Tom Ford is a marketing and creative genius, and following his extremely successful eyewear, fragrance, and menswear lines, as well as his recent directing debut (as featured on this blog), there are strong rumours that he is about to launch himself into womenswear.
If true, this is a move that could only be applauded.
The talented Texan let slip during a promotional trip to Tokyo that he will indeed be returning to womenswear “very soon”.
He later confirmed told WWD: “You know it will take me 18 months when I start, because I have to hire the team, find the factories, put everything together and then get the stores ready so there’s a place for these clothes.”
I have heard that Ford and his former business collaborator Domenico De Sole are seeking around $50 million to fund the collection and that Credit Suisse is a likely investor.
I am a huge fan of H&M's collaborations with contemporary designers and brands, and so am very much looking forward to the forthcoming Jimmy Choo collection.
“The Jimmy Choo collection for H&M is full of fun, one-off items with an accessible and glamorous identity made with stylish materials, emphasised with colour and embellishment. I wanted to create pieces that would reach a cool and young customer with a fashionable and independent sense of spirit in this one-off collaboration.” says Tamara Mellon, Founder and President, Jimmy Choo.
And there's something for the boys too: a selection of ankle boots and bags, as well as a wardrobe of wool blazers, leather biker jackets, silk and cashmere mix sweaters, shirts and trousers.
All of which are accessorised with a wallet-friendly price tag...what more could one ask for?
Sunday, 4 October 2009
It is hard to imagine opening an issue of Vogue and being reminded on every single page that the model's appearance has been altered and that would you therefore please be so kind as to not believe this is how she looks when she falls out of bed in the morning.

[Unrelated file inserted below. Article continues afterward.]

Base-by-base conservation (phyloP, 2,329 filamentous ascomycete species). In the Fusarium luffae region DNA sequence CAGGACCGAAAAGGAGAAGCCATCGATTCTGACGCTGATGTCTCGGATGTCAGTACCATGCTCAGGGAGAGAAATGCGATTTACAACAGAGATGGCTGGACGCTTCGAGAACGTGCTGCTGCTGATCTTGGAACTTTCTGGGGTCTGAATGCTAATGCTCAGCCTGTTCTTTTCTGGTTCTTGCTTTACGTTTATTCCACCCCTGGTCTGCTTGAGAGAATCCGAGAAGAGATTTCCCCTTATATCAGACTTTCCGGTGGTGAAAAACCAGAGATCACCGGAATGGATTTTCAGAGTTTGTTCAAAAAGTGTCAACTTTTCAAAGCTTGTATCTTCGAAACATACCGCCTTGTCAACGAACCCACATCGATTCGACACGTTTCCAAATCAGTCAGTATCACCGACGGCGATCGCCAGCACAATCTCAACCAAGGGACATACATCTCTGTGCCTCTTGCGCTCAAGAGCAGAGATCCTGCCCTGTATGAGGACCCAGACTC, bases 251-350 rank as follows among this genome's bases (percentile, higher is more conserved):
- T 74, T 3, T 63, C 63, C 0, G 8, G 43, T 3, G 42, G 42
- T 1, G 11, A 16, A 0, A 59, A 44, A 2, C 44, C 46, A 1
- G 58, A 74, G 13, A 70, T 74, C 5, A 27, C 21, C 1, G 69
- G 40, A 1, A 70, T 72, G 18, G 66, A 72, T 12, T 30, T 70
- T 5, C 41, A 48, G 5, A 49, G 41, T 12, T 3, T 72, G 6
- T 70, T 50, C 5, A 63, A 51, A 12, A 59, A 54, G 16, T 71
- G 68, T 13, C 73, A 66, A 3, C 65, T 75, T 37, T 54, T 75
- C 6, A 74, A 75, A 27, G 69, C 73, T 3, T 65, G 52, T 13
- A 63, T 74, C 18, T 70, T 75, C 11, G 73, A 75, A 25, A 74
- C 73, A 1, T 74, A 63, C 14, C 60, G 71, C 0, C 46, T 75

Anyone who flicks through a magazine and thinks that the way models look when they are being photographed for a fashion or beauty shoot, really look like that in everyday life, should perhaps carry their own warning to self: get thee to an optician to clarify vision, and to a university to clarify perception.
Fashion magazines are not paper documentaries or anthropological studies. They are printed collections of beautiful and glamourous ideas that are translated for our consumption via fashion spreads and articles.
In order to reach the most aesthetic ideal possible, they must surpass reality and attempt to portray a world of fantasy in which eyelashes are always thick and long, legs are forever slender, and imperfections non-existent.
Publications like Harper's Bazaar are fun and colourful escapes from the dreary, grey reality that is day-to-day working life.
So why would we want to ruin our own fun?
Following the example set by the great Suzy Menkes, who has taken to pointing out how many search results Google lists for the designers whom she reviews, I would like to draw your attention to the number of search results for the formidable Lara Stone: 27,600,000.
That number is probably equal to the amount of double-takes she causes, every time she walks down the street, let alone the catwalk.
Lara Stone first came to my attention when I saw her model at a Christopher Kane, London Fashion Week show, last year.
Literally busting out of a chunky, animal-print knit, she was obviously "larger" than the other twiglet models, whose stick-like limbs didn't look like they could withstand a fall from a Charlotte Olympia platform shoe.
Down the catwalk she strode, trying her best to keep her signature look of menace in place. But when a tricky heel threatened to undo her million-dollar frown, she couldn't help but break out into a smile, as if to say "tant pis".
Her catwalk wobble is one of her trademarks, along with the gap between her front teeth.
I simply adore her. I love her.
And clearly so does Carine Roitfeld.
Vogue Paris's February 2009 issue features Lara Stone exclusively throughout, cover to cover.
In the edition she admits that she often thinks, "Do not fall, do not fall."
She's just like you and me.